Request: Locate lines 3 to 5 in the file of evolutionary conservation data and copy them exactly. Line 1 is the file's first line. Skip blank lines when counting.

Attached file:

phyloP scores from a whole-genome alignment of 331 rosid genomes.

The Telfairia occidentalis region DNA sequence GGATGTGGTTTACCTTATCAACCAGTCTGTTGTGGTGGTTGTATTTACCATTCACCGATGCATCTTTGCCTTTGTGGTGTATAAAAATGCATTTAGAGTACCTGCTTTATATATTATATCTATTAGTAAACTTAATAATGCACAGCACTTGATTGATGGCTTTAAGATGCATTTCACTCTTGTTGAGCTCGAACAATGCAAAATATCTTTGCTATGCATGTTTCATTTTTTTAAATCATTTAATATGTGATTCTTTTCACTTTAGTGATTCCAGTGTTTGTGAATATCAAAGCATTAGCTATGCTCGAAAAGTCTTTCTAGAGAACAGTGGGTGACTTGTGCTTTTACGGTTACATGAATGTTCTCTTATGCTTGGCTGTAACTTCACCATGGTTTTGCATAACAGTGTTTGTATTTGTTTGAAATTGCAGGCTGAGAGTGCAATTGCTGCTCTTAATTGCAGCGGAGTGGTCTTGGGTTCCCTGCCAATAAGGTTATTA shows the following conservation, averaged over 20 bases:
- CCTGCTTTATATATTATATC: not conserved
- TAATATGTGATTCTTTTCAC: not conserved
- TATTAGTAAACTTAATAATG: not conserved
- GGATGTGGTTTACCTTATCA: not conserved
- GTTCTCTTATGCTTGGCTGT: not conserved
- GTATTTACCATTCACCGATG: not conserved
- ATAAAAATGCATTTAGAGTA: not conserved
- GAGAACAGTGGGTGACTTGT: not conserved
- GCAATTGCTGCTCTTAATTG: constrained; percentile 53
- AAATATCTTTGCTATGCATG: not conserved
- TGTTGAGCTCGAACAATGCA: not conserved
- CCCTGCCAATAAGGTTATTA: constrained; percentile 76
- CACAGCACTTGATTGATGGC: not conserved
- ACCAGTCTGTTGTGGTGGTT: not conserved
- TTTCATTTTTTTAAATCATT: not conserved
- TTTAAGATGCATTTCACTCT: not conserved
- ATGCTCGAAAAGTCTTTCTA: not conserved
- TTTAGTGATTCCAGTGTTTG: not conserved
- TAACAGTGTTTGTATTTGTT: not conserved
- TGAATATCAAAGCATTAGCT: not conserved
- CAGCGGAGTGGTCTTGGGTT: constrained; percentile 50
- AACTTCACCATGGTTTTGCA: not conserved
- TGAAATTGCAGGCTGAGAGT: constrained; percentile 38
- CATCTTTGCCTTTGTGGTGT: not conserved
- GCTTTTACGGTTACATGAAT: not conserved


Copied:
- CCTGCTTTATATATTATATC: not conserved
- TAATATGTGATTCTTTTCAC: not conserved
- TATTAGTAAACTTAATAATG: not conserved